This makeover claims that the core concept of systems is that they’re about relationships between quantities. Sometimes we know so many relationships between those quantities that they’re only satisfied and solved by one set of those quantities. Other times, lots of sets solve those relationships and other times those relationships are so constrained that they’re never solved.

So we’ve deleted one of the relationships here. Then we’ve ask students to find solutions to the remaining relationship by asking them for a small and large amount of money. There are lots of possible solutions. Then we’ve asked students to encounter the fact that not every amount of money can be a solution to the relationship. (See: Kristin Gray, Kevin Hall, and Julie Reulbach for more on this approach.)

From there, I’m inclined to take Sunday’s sum (one he wasn’t lying about) and ask students how they know it might be legitimate. They’ll offer different pairs of child and adult tickets. “My no-good kid brother says he sold 342 tickets. Can you tell me if that’s possible?”

Slowly they’ll systematize their guessing-and-checking. It might be appropriate here to visualize their guessing-and-checking on a graph, and later to help students understand how they could have used algebraic notation to form that visualization quickly, at which point the relationships start to make even more sense.

If we only understand math as formal, operational work, then our only hope for helping a student learn that work is lots and lots of scaffolding and our only hope for helping her remain awake through that work is a desperate search for a context that will send a strong enough jolt of familiarity through her cerebral cortex.

That path is wide. The narrow path asks us to understand that formal, operational ideas exists first as informal, relational ideas in the mind of the student, that our job is devise experiences that help students access those ideas and build on them.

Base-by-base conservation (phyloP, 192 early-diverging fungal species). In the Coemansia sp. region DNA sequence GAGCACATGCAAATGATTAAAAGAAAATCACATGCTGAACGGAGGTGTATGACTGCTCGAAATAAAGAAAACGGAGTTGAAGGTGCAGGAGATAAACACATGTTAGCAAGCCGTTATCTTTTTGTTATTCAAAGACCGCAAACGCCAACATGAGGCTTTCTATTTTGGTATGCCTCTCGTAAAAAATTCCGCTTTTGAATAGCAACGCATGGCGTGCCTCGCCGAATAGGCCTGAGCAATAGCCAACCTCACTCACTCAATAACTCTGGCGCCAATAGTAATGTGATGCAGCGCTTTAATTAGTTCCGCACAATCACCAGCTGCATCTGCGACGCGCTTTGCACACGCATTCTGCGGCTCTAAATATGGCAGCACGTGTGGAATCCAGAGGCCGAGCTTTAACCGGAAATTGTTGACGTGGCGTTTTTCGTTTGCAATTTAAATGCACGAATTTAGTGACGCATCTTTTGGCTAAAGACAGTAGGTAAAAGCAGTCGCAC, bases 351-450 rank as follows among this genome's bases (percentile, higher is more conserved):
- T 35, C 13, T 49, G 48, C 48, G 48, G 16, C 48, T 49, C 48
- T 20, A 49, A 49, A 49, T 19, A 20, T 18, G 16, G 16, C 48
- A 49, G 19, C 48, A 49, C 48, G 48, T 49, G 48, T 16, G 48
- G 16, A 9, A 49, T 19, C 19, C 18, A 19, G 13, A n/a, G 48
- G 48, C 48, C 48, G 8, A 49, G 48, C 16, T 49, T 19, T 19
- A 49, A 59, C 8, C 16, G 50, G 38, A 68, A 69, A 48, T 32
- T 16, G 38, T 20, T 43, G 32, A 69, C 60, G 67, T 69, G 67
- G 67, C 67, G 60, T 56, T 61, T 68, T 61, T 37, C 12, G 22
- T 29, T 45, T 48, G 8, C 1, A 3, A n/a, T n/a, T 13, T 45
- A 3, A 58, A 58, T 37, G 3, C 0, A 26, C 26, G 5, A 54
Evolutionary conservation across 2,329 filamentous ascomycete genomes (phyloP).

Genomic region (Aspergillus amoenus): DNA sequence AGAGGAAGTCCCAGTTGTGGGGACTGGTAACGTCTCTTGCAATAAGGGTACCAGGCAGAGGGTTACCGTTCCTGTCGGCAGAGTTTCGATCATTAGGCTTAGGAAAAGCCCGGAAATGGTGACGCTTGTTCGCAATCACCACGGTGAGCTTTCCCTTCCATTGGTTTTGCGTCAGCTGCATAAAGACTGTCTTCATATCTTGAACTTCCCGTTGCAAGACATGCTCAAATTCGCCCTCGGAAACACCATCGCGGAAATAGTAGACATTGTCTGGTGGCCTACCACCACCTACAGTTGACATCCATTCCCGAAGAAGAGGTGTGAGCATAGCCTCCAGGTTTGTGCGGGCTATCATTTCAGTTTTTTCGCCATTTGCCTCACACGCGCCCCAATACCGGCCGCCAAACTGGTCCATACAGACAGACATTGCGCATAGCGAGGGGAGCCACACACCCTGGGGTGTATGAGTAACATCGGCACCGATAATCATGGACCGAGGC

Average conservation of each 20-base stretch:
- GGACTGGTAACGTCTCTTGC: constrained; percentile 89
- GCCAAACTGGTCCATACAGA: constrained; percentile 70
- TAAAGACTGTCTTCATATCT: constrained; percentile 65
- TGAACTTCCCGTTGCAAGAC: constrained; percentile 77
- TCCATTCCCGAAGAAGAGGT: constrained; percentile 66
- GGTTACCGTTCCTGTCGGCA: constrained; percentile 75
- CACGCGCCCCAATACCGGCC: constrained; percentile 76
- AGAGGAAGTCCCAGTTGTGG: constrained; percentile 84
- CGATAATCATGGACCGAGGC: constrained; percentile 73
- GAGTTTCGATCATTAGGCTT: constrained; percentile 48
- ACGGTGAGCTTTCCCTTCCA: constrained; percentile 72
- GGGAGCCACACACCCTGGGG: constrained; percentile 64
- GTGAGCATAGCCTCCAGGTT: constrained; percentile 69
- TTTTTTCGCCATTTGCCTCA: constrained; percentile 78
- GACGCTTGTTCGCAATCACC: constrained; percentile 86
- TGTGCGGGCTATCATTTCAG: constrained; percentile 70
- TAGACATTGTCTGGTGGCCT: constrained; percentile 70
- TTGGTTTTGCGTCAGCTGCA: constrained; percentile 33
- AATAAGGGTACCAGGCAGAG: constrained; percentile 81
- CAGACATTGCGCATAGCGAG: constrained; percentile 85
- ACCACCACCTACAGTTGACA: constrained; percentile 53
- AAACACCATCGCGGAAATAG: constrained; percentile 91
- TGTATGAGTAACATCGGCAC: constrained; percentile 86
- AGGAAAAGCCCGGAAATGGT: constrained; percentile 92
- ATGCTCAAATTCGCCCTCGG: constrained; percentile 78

BTW. Shout out to Marian Small and other elementary educators for helping me see the value in questions that ask about “big” and “small” answers. The question is purposefully imprecise and invites students to start poking at the edges of the relationship.

[Makeover] Marine Ramp


Makeover Preview: Marine Ramp

The Task

The British Columbia Institute of Technology explains the origin of this task in their Building Better Math project:

Many high school students are avoiding math and cutting off pathways to exciting technical careers before they even know about them.

Their solution? More real world problems. Specifically, job world problems, problems that relate to “areas of geosciences, health care, engineering, renewable resources, oceanography, forensics, architecture and other industries.”

The BCIT has a very shiny coin here. They know better than anybody else — better than most teachers and curriculum developers, certainly — where our mathematical models are useful. I was blind to the mathematical modeling essential to the construction of a ramp at a boat dock, for example. BCIT helped me see it.

The BCIT knows that “trigonometry lives at the boat dock!” but without very careful curriculum development and very careful enactment by teachers, students will only experience the opportunity to calculate at the boat dock! This context offers many other opportunities to think mathematically besides calculation.

Here is one way to exploit them.

Show your students this video.

I begin so many of my applied tasks with video not because “kids love their YouTubes” but because multimedia allows me to de-mathematize a context that has already been heavily mathematized, leaving information, formulas, and other scaffolds to be revealed at an appropriate moment, and involve students in that process.

Ask your students, “What’s wrong with this scenario?”


A: Without a ramp from pier to dock we can’t get on the boat.

Then ask students, “Which of these four ramps is best? Which is worst? Why?”


A: The shortest one is lousy because it’s too steep to safely cross. The longest one is lousy because, while it’s safe enough to cross, it’s longer than it needs to be, which is wasteful. The best is probably one of the other two and there may be one that’s even better.

This is an important moment for student learning and for student interest.

Learning. There are cognitive gains to be had by showing students contrasting cases of the same question and asking them to invent a measure to describe them. Here is an example from Schwartz and Martin (2004).